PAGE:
Amid Doubt, Drink Stays on Shelves
Published: Friday, November 30, 2012
Updated: Friday, November 30, 2012 02:11
The caffeinated energy shot 5-hour Energy has been cited as a possible factor in 13 deaths over the past four years, according to records released by the Food and Drug Administration Nov. 15, but the university has no plans to regulate the sale of the beverage on campus.
The information from the FDA includes more than 90 reports received by the agency detailing medical emergencies in which 5-hour Energy may have played a role. In addition to the 13 deaths, another 14 incidents were deemed life threatening. Meanwhile, 25 of the 90 incidents involved trips to the emergency room and 32 resulted in hospitalizations.
Since the Food and Drug Administration considers 5-hour Energy a dietary supplement, the drink’s manufacturer, Living Essentials, must report any adverse events potentially related to the drink to the FDA. The agency is investigating the 13 incidents to determine if any connection can be made between the drink and the reported deaths, according to a Nov. 14 article in The New York Times.
Many on-campus stores sell 5-hour Energy, including the Georgetown University Bookstore, Epicurean and Co. and the storefronts of Students of Georgetown, Inc.
According to Director of Media Relations Rachel Pugh, the sale of energy drinks will likely remain unregulated by the university despite the potential adverse health effects.
"Georgetown University contracts with vendors who are allowed to make a wide range of products available for purchase in their stores on campus," Pugh wrote in an email. "The university is not in the business of selling consumer products and generally does not recommend or prohibit the sale of specific products."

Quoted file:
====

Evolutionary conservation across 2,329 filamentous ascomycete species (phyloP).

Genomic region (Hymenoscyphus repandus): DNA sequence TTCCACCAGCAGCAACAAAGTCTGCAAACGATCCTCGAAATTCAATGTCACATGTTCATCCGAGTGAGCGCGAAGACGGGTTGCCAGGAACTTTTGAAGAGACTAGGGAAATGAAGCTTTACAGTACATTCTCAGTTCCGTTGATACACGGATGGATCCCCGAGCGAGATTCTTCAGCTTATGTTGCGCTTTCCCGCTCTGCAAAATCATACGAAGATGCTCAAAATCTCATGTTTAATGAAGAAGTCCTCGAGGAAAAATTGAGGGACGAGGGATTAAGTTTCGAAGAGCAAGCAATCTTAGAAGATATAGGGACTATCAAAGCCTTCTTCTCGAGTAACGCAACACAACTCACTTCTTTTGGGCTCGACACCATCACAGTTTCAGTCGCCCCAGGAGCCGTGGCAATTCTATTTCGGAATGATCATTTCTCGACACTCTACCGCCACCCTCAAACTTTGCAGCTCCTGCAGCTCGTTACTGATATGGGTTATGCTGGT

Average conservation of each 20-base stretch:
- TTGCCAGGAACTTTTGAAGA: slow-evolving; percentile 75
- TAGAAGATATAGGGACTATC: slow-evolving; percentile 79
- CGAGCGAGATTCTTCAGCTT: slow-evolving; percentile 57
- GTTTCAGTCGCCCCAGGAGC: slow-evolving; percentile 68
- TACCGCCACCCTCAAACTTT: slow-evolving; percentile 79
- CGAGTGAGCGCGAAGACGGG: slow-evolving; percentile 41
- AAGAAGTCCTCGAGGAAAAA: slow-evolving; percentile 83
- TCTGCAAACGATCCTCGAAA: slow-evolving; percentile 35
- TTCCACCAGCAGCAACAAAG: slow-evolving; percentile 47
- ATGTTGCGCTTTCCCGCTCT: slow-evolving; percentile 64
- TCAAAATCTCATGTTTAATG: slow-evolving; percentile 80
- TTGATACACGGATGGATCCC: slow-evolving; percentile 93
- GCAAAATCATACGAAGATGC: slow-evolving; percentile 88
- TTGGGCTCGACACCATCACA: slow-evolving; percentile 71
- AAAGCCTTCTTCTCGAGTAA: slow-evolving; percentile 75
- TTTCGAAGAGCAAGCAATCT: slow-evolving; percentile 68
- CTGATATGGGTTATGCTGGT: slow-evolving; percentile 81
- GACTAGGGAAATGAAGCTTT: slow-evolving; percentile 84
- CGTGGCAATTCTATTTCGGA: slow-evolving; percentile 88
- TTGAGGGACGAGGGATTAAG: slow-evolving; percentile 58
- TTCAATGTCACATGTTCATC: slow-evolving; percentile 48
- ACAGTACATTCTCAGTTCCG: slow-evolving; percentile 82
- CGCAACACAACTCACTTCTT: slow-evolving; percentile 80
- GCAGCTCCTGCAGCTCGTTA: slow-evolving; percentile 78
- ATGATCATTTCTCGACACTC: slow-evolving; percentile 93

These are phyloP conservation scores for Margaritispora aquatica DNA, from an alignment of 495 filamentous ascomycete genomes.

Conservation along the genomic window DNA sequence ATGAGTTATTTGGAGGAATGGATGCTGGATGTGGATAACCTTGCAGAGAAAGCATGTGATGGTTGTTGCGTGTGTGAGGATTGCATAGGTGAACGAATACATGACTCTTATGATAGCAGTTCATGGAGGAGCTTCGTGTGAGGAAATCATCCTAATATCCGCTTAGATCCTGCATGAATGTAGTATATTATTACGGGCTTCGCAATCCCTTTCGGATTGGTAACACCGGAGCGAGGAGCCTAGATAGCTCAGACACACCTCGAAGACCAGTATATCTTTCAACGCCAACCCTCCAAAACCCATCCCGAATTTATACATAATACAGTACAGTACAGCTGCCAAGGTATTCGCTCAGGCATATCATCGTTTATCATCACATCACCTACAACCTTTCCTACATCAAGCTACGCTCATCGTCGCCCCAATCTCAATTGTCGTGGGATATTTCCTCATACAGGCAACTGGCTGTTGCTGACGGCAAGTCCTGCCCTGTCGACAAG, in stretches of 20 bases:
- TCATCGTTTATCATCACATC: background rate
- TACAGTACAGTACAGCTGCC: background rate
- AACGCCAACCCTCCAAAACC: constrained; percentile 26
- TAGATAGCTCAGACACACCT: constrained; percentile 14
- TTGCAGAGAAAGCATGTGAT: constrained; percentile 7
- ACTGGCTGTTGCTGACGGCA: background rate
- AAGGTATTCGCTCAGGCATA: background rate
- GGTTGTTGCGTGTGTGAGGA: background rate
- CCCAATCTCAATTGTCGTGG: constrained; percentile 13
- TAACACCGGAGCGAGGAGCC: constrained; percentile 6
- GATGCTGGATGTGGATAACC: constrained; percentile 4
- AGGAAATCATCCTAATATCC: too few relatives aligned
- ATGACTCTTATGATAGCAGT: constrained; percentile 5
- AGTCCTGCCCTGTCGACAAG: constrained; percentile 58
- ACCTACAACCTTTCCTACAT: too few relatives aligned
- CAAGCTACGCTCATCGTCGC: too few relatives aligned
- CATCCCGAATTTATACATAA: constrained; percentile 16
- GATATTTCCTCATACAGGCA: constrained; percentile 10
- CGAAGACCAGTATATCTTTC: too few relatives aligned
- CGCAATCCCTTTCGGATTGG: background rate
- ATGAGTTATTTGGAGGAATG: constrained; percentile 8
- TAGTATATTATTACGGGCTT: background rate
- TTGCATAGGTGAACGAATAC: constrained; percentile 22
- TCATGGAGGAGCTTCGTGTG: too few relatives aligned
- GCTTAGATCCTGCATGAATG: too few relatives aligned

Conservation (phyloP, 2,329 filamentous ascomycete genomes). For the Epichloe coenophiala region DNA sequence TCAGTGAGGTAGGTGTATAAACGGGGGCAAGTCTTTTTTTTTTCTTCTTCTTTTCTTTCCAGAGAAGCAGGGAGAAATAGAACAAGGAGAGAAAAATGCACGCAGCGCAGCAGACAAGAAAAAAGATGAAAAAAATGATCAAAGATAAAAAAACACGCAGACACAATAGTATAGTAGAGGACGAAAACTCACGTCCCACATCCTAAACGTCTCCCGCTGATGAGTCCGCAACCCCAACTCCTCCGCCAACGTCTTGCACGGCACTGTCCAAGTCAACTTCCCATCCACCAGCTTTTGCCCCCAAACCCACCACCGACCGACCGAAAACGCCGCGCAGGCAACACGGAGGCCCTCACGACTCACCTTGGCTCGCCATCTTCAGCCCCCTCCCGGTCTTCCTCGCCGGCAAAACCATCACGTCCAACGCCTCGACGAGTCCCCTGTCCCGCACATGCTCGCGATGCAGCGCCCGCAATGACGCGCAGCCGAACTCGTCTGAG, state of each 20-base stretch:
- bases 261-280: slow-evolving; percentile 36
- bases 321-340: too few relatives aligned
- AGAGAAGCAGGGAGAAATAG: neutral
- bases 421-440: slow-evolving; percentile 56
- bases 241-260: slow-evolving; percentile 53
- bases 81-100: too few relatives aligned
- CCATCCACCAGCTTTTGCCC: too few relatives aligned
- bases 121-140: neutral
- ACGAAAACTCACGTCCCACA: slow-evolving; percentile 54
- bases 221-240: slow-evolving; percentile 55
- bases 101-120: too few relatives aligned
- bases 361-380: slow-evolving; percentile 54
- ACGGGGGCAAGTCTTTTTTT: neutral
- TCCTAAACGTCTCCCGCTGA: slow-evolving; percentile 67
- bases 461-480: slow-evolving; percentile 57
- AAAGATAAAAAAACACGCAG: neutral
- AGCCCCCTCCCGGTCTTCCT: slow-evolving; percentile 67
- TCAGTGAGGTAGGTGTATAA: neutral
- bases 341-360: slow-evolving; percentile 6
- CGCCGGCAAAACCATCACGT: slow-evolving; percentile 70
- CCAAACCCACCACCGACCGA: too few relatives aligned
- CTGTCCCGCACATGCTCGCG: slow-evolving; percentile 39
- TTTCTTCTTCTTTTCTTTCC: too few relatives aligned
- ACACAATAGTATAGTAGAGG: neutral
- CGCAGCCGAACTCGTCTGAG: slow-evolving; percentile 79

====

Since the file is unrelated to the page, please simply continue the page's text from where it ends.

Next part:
The energy drink is available at multiple Corp locations, including Vital Vittles and Hoya Snaxa. Michael West (COL ’13), president and CEO of The Corp, said that those stores will continue to sell the drink.
"We’re not in the business of telling customers what they can and cannot buy — it’s still approved by the FDA," he said. "If that were to ever change, we would obviously have to pull it off our shelves."
West also pointed out that both Living Essentials and the FDA have said that the product is safe to consume when used as directed.
Energy drinks such as 5-hour Energy continue to be popular among students looking to remain alert for long hours. Aakash Bhatia (MSB ’16) has a 5-hour Energy every couple of weeks when his workload requires him to stay awake past 3 a.m. He does, however, remain cautious about his consumption.
"I am aware of the health risk, and that is why I try to stay away from it as much as possible," Bhatia said. "But there’s certain circumstances in which … I need to have it in order to accomplish the things I need to do."